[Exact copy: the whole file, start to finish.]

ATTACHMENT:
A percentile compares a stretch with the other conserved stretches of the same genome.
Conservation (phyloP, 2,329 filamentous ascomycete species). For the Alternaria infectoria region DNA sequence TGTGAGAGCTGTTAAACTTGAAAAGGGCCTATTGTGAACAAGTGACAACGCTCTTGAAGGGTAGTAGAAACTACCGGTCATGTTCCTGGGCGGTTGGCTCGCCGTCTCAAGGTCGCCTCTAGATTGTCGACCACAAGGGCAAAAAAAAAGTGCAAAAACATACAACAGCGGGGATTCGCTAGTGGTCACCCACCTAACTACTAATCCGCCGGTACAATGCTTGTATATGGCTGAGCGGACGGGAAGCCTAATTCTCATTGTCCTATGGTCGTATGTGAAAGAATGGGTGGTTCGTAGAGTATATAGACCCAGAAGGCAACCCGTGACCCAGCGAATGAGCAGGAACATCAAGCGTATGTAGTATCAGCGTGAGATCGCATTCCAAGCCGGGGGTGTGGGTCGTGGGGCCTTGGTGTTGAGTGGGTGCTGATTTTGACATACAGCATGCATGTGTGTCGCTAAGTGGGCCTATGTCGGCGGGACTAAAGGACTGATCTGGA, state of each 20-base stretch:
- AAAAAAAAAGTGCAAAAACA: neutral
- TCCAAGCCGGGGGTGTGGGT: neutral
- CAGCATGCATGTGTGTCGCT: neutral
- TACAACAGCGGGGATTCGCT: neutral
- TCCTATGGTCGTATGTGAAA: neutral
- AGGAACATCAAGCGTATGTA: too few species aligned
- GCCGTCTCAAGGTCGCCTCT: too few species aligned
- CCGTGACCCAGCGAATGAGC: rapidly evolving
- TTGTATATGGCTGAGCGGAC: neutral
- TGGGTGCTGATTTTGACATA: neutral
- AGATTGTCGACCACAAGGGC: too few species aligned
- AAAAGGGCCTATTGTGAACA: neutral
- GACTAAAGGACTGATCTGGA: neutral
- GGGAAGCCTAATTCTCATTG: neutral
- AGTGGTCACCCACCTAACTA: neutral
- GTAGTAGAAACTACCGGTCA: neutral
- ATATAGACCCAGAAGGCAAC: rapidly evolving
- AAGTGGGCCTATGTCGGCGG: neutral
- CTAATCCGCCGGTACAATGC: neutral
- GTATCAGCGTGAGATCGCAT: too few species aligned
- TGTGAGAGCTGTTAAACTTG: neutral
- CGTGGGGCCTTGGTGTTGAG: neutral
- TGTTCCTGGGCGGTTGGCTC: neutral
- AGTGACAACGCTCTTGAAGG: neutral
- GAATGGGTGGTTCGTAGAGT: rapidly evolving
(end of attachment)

A percentile compares a stretch with the other conserved stretches of the same genome.
Conservation (phyloP, 2,329 filamentous ascomycete species). For the Alternaria infectoria region DNA sequence TGTGAGAGCTGTTAAACTTGAAAAGGGCCTATTGTGAACAAGTGACAACGCTCTTGAAGGGTAGTAGAAACTACCGGTCATGTTCCTGGGCGGTTGGCTCGCCGTCTCAAGGTCGCCTCTAGATTGTCGACCACAAGGGCAAAAAAAAAGTGCAAAAACATACAACAGCGGGGATTCGCTAGTGGTCACCCACCTAACTACTAATCCGCCGGTACAATGCTTGTATATGGCTGAGCGGACGGGAAGCCTAATTCTCATTGTCCTATGGTCGTATGTGAAAGAATGGGTGGTTCGTAGAGTATATAGACCCAGAAGGCAACCCGTGACCCAGCGAATGAGCAGGAACATCAAGCGTATGTAGTATCAGCGTGAGATCGCATTCCAAGCCGGGGGTGTGGGTCGTGGGGCCTTGGTGTTGAGTGGGTGCTGATTTTGACATACAGCATGCATGTGTGTCGCTAAGTGGGCCTATGTCGGCGGGACTAAAGGACTGATCTGGA, state of each 20-base stretch:
- AAAAAAAAAGTGCAAAAACA: neutral
- TCCAAGCCGGGGGTGTGGGT: neutral
- CAGCATGCATGTGTGTCGCT: neutral
- TACAACAGCGGGGATTCGCT: neutral
- TCCTATGGTCGTATGTGAAA: neutral
- AGGAACATCAAGCGTATGTA: too few species aligned
- GCCGTCTCAAGGTCGCCTCT: too few species aligned
- CCGTGACCCAGCGAATGAGC: rapidly evolving
- TTGTATATGGCTGAGCGGAC: neutral
- TGGGTGCTGATTTTGACATA: neutral
- AGATTGTCGACCACAAGGGC: too few species aligned
- AAAAGGGCCTATTGTGAACA: neutral
- GACTAAAGGACTGATCTGGA: neutral
- GGGAAGCCTAATTCTCATTG: neutral
- AGTGGTCACCCACCTAACTA: neutral
- GTAGTAGAAACTACCGGTCA: neutral
- ATATAGACCCAGAAGGCAAC: rapidly evolving
- AAGTGGGCCTATGTCGGCGG: neutral
- CTAATCCGCCGGTACAATGC: neutral
- GTATCAGCGTGAGATCGCAT: too few species aligned
- TGTGAGAGCTGTTAAACTTG: neutral
- CGTGGGGCCTTGGTGTTGAG: neutral
- TGTTCCTGGGCGGTTGGCTC: neutral
- AGTGACAACGCTCTTGAAGG: neutral
- GAATGGGTGGTTCGTAGAGT: rapidly evolving